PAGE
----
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      • Record: found
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      Adjuvantic cytokine IL-33 improves the protective immunity of cocktailed DNA vaccine of ROP5 and ROP18 against toxoplasma gondii infection in mice Translated title: La cytokine IL-33 utilisée comme adjuvant améliore l’immunité protectrice du vaccin à cocktail d’ADN de ROP5 et ROP18 contre l’infection à Toxoplasma gondii chez la souris

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          Toxoplasma gondii is a threat for immunocompromized individuals, and no treatment is available for enhancing immunity against infection. Molecular adjuvants may improve the efficacy of DNA vaccine-induced T cell immunity. Here, we report that cocktailed DNA immunization with ROP5 and ROP18 boosted immune responses induced by a single DNA immunization with ROP5 or ROP18, but also that co-administration of molecular adjuvant IL-33 enhanced immune efficacy induced by this cocktailed DNA vaccination. These improved immune responses were characterized by higher Toxoplasma-specific IgG2a titers, Th1 responses associated with the production of IFN-γ, IL-2, IL-12, as well as cell-mediated activity with higher frequencies of CD8+ and CD4+ T cells. More importantly, this enhanced immunity has the ability to confer remarkable protection against a high dose lethal challenge of the T. gondii RH strain and thus against chronic infection with the T. gondii PRU strain. These data show that IL-33 is a promising immunoadjuvant to facilitate humoral as well as cellular immunity in a vaccine setting against T. gondii, and suggest that it should be evaluated in strategies against other apicomplexan parasites.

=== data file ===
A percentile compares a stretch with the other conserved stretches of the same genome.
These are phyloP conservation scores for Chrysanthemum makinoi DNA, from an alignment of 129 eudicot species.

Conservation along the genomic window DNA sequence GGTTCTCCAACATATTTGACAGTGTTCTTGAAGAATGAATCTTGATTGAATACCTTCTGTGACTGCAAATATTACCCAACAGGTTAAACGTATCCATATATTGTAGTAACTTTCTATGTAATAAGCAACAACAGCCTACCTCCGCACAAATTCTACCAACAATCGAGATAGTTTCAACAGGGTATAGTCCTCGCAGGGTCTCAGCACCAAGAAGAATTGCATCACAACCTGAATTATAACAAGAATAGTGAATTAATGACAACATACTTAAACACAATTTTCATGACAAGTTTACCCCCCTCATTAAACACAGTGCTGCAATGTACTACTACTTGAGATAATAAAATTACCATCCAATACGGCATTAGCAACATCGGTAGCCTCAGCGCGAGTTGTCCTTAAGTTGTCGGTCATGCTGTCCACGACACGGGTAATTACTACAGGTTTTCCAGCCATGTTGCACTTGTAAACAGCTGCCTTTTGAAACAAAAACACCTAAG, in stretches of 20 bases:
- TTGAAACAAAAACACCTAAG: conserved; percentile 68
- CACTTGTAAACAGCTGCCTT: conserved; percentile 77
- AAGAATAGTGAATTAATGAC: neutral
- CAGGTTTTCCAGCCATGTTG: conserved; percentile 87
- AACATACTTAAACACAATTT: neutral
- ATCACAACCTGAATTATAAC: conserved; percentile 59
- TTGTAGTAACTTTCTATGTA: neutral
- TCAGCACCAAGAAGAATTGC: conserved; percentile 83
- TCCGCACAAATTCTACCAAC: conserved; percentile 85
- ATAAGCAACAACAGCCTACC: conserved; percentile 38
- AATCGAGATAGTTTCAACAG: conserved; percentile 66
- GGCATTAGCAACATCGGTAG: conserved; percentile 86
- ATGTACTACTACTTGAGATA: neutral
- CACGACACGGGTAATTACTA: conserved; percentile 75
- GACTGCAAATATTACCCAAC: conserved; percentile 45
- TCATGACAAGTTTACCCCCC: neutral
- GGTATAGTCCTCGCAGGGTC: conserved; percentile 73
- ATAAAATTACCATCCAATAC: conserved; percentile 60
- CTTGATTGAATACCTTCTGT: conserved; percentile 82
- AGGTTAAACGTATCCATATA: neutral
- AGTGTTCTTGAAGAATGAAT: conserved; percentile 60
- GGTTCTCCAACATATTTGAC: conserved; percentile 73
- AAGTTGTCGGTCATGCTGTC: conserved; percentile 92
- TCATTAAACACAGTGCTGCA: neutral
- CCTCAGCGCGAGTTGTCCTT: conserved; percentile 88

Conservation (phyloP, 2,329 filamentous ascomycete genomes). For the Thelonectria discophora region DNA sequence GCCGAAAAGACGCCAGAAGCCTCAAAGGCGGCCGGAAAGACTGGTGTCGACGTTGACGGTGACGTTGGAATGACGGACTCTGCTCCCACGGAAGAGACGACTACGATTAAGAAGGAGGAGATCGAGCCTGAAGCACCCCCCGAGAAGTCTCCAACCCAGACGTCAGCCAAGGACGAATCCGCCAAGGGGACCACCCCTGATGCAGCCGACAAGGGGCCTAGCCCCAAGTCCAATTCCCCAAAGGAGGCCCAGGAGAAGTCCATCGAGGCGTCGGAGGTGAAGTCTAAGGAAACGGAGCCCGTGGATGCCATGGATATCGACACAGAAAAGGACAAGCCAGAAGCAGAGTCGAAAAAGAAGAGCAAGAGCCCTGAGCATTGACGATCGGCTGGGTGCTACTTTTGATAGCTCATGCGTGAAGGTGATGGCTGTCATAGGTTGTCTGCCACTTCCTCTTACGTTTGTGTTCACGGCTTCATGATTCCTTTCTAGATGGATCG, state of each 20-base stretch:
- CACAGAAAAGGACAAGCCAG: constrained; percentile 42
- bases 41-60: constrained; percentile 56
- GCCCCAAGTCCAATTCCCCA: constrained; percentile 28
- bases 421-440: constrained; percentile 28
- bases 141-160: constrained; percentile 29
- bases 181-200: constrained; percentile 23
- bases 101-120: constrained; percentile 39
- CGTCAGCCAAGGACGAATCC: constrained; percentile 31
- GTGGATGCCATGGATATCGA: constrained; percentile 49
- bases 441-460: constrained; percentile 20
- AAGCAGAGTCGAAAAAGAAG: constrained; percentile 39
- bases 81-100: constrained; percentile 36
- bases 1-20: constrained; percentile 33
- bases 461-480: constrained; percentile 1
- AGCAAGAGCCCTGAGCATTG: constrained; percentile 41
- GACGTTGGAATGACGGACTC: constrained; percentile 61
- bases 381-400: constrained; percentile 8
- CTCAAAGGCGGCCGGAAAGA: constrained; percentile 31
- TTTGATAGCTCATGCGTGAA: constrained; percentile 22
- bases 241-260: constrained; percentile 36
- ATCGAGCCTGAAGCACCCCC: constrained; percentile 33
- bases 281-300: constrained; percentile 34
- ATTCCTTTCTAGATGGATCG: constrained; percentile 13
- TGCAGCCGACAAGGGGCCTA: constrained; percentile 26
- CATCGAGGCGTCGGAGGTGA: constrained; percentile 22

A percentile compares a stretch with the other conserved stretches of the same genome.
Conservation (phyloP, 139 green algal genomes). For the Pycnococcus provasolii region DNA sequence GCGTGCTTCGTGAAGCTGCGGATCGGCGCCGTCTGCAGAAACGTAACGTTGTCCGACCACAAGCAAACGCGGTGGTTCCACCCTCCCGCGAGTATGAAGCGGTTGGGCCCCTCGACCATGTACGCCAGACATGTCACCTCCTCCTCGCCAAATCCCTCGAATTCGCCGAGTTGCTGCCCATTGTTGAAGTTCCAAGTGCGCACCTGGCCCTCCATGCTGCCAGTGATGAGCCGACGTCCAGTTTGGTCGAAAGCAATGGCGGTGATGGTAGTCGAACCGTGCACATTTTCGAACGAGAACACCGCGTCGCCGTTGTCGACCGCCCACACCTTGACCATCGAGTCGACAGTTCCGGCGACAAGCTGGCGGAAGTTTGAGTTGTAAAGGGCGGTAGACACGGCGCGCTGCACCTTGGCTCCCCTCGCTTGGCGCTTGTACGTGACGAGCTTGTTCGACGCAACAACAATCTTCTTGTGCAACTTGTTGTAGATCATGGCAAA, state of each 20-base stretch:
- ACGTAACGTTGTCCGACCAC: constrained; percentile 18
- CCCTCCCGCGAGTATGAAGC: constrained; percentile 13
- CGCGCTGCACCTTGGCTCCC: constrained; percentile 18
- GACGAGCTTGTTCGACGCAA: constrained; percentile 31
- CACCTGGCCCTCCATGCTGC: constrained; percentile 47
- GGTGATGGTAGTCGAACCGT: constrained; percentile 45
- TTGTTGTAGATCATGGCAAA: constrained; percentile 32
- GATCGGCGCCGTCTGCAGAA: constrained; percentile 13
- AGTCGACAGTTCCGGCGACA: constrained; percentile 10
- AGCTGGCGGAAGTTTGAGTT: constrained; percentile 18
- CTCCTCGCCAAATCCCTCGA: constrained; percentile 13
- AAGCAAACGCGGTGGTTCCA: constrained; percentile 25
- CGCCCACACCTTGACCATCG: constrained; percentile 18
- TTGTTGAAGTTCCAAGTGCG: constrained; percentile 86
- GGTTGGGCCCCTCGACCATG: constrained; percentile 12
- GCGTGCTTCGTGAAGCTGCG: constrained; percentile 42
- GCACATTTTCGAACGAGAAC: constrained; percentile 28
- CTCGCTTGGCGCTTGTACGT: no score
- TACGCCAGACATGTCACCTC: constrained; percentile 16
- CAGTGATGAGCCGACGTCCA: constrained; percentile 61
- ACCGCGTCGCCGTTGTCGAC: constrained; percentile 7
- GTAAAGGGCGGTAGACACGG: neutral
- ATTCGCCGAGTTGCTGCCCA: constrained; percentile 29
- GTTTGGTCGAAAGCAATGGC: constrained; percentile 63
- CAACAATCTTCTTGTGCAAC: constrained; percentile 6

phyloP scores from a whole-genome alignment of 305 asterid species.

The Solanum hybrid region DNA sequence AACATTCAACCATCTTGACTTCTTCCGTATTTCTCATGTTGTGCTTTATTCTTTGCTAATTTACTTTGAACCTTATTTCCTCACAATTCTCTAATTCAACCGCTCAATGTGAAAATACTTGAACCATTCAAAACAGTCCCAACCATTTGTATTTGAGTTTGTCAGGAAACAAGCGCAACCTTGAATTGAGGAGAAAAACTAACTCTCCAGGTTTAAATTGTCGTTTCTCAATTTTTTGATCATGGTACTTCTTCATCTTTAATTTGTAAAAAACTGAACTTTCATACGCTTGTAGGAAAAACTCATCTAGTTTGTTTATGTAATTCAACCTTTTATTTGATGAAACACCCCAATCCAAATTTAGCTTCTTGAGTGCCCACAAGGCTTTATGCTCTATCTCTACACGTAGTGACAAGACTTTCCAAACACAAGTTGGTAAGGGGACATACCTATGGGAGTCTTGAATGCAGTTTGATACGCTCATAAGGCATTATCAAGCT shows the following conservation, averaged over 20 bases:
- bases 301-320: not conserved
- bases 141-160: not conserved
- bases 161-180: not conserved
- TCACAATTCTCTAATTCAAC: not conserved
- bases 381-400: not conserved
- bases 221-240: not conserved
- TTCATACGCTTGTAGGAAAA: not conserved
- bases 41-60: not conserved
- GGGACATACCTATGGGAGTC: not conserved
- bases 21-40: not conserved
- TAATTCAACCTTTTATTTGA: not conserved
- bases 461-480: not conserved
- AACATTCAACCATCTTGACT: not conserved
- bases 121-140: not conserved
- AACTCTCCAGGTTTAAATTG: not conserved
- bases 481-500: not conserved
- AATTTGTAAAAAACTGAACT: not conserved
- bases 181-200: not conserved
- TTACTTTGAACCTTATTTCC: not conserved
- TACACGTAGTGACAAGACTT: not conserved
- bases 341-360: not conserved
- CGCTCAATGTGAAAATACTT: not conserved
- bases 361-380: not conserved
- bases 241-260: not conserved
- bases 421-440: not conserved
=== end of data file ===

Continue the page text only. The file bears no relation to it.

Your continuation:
Translated abstract

          Toxoplasma gondii est une menace pour les individus immunodéprimés et aucun traitement n’est disponible pour renforcer l’immunité contre l’infection. Les adjuvants moléculaires peuvent améliorer l’efficacité de l’immunité des cellules T induite par un vaccin à ADN. Ici, nous rapportons que l’immunisation par le cocktail d’ADN de ROP5 et ROP18 a stimulé les réponses immunitaires induites par une seule immunisation par l’ADN de ROP5 ou ROP18, mais aussi que la co-administration de l’adjuvant moléculaire IL-33 a amélioré l’efficacité immunitaire induite par cette vaccination par cocktail d’ADN. Ces réponses immunitaires améliorées ont été caractérisées par des titres d’IgG2a spécifiques à Toxoplasma plus élevés, des réponses Th1 associées à la production d’IFN-γ, IL-2, IL-12 ainsi qu’une activité à médiation cellulaire où les fréquences des cellules T CD8+ et CD4+ étaient plus élevées. Plus important encore, cette immunité renforcée a la capacité de conférer une protection remarquable contre une provocation létale par haute dose de la souche RH de T. gondii et donc contre une infection chronique par la souche PRU de T. gondii. Ces données montrent qu’IL-33 est un immunoadjuvant prometteur pour faciliter l’immunité humorale et cellulaire dans un contexte de vaccination contre T. gondii et suggèrent qu’il devrait être évalué dans des stratégies contre d’autres parasites apicomplexes.